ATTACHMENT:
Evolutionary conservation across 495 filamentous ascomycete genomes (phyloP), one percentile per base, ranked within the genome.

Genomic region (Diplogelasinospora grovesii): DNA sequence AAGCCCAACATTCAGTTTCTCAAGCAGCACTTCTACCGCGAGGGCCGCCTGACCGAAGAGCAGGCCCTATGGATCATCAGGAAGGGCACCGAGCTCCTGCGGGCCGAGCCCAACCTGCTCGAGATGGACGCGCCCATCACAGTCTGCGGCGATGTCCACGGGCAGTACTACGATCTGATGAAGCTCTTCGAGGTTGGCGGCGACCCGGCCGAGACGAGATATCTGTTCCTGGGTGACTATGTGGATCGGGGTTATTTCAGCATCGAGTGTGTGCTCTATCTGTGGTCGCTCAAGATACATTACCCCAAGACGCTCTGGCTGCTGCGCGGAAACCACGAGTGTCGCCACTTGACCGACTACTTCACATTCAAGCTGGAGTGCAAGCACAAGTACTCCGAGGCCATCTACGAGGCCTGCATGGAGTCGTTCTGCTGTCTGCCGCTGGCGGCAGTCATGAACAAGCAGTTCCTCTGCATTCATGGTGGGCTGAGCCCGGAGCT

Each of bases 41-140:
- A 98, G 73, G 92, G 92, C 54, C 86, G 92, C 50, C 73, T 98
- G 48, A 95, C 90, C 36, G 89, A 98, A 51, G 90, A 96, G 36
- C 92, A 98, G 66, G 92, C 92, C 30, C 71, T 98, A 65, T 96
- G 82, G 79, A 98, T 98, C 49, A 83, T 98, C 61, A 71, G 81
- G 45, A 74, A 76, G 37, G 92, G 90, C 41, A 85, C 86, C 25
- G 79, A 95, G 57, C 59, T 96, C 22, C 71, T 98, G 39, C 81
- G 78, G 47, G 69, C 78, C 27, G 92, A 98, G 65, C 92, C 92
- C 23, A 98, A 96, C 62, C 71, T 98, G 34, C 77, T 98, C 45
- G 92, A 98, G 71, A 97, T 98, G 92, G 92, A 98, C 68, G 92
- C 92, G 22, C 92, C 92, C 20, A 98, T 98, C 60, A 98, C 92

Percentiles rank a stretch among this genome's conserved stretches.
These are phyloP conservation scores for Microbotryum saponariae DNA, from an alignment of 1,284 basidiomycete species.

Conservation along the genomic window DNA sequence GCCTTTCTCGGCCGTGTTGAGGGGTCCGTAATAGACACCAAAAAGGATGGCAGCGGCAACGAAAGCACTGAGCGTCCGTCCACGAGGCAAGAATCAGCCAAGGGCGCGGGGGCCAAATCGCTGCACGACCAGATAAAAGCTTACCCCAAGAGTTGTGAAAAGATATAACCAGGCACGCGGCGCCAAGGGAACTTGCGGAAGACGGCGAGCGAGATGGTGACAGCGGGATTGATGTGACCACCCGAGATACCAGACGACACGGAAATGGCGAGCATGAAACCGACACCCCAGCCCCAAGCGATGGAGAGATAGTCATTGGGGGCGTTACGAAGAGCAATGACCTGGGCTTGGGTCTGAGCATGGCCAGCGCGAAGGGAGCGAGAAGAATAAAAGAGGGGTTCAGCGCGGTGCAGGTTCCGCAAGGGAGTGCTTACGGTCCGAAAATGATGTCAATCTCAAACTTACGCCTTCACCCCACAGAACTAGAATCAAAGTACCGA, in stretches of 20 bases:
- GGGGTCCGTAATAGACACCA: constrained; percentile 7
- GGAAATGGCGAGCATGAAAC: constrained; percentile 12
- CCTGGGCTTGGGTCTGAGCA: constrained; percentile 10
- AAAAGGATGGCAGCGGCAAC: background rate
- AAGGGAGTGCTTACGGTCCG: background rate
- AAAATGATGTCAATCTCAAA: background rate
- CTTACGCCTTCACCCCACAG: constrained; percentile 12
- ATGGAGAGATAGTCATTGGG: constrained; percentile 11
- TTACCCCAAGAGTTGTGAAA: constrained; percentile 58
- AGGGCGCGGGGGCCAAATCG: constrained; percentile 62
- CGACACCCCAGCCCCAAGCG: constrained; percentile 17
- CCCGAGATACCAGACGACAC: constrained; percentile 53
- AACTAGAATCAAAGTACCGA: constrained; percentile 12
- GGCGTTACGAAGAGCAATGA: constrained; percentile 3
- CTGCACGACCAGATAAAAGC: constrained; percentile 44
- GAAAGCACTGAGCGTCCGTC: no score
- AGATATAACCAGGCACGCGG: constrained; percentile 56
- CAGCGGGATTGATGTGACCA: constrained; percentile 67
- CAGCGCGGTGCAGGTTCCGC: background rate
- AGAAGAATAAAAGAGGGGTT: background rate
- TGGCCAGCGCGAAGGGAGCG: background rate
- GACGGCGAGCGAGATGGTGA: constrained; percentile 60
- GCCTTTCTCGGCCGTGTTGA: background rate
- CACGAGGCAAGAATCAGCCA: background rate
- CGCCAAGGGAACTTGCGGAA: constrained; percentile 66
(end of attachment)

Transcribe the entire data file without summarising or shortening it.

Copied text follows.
Evolutionary conservation across 495 filamentous ascomycete genomes (phyloP), one percentile per base, ranked within the genome.

Genomic region (Diplogelasinospora grovesii): DNA sequence AAGCCCAACATTCAGTTTCTCAAGCAGCACTTCTACCGCGAGGGCCGCCTGACCGAAGAGCAGGCCCTATGGATCATCAGGAAGGGCACCGAGCTCCTGCGGGCCGAGCCCAACCTGCTCGAGATGGACGCGCCCATCACAGTCTGCGGCGATGTCCACGGGCAGTACTACGATCTGATGAAGCTCTTCGAGGTTGGCGGCGACCCGGCCGAGACGAGATATCTGTTCCTGGGTGACTATGTGGATCGGGGTTATTTCAGCATCGAGTGTGTGCTCTATCTGTGGTCGCTCAAGATACATTACCCCAAGACGCTCTGGCTGCTGCGCGGAAACCACGAGTGTCGCCACTTGACCGACTACTTCACATTCAAGCTGGAGTGCAAGCACAAGTACTCCGAGGCCATCTACGAGGCCTGCATGGAGTCGTTCTGCTGTCTGCCGCTGGCGGCAGTCATGAACAAGCAGTTCCTCTGCATTCATGGTGGGCTGAGCCCGGAGCT

Each of bases 41-140:
- A 98, G 73, G 92, G 92, C 54, C 86, G 92, C 50, C 73, T 98
- G 48, A 95, C 90, C 36, G 89, A 98, A 51, G 90, A 96, G 36
- C 92, A 98, G 66, G 92, C 92, C 30, C 71, T 98, A 65, T 96
- G 82, G 79, A 98, T 98, C 49, A 83, T 98, C 61, A 71, G 81
- G 45, A 74, A 76, G 37, G 92, G 90, C 41, A 85, C 86, C 25
- G 79, A 95, G 57, C 59, T 96, C 22, C 71, T 98, G 39, C 81
- G 78, G 47, G 69, C 78, C 27, G 92, A 98, G 65, C 92, C 92
- C 23, A 98, A 96, C 62, C 71, T 98, G 34, C 77, T 98, C 45
- G 92, A 98, G 71, A 97, T 98, G 92, G 92, A 98, C 68, G 92
- C 92, G 22, C 92, C 92, C 20, A 98, T 98, C 60, A 98, C 92

Percentiles rank a stretch among this genome's conserved stretches.
These are phyloP conservation scores for Microbotryum saponariae DNA, from an alignment of 1,284 basidiomycete species.

Conservation along the genomic window DNA sequence GCCTTTCTCGGCCGTGTTGAGGGGTCCGTAATAGACACCAAAAAGGATGGCAGCGGCAACGAAAGCACTGAGCGTCCGTCCACGAGGCAAGAATCAGCCAAGGGCGCGGGGGCCAAATCGCTGCACGACCAGATAAAAGCTTACCCCAAGAGTTGTGAAAAGATATAACCAGGCACGCGGCGCCAAGGGAACTTGCGGAAGACGGCGAGCGAGATGGTGACAGCGGGATTGATGTGACCACCCGAGATACCAGACGACACGGAAATGGCGAGCATGAAACCGACACCCCAGCCCCAAGCGATGGAGAGATAGTCATTGGGGGCGTTACGAAGAGCAATGACCTGGGCTTGGGTCTGAGCATGGCCAGCGCGAAGGGAGCGAGAAGAATAAAAGAGGGGTTCAGCGCGGTGCAGGTTCCGCAAGGGAGTGCTTACGGTCCGAAAATGATGTCAATCTCAAACTTACGCCTTCACCCCACAGAACTAGAATCAAAGTACCGA, in stretches of 20 bases:
- GGGGTCCGTAATAGACACCA: constrained; percentile 7
- GGAAATGGCGAGCATGAAAC: constrained; percentile 12
- CCTGGGCTTGGGTCTGAGCA: constrained; percentile 10
- AAAAGGATGGCAGCGGCAAC: background rate
- AAGGGAGTGCTTACGGTCCG: background rate
- AAAATGATGTCAATCTCAAA: background rate
- CTTACGCCTTCACCCCACAG: constrained; percentile 12
- ATGGAGAGATAGTCATTGGG: constrained; percentile 11
- TTACCCCAAGAGTTGTGAAA: constrained; percentile 58
- AGGGCGCGGGGGCCAAATCG: constrained; percentile 62
- CGACACCCCAGCCCCAAGCG: constrained; percentile 17
- CCCGAGATACCAGACGACAC: constrained; percentile 53
- AACTAGAATCAAAGTACCGA: constrained; percentile 12
- GGCGTTACGAAGAGCAATGA: constrained; percentile 3
- CTGCACGACCAGATAAAAGC: constrained; percentile 44
- GAAAGCACTGAGCGTCCGTC: no score
- AGATATAACCAGGCACGCGG: constrained; percentile 56
- CAGCGGGATTGATGTGACCA: constrained; percentile 67
- CAGCGCGGTGCAGGTTCCGC: background rate
- AGAAGAATAAAAGAGGGGTT: background rate
- TGGCCAGCGCGAAGGGAGCG: background rate
- GACGGCGAGCGAGATGGTGA: constrained; percentile 60
- GCCTTTCTCGGCCGTGTTGA: background rate
- CACGAGGCAAGAATCAGCCA: background rate
- CGCCAAGGGAACTTGCGGAA: constrained; percentile 66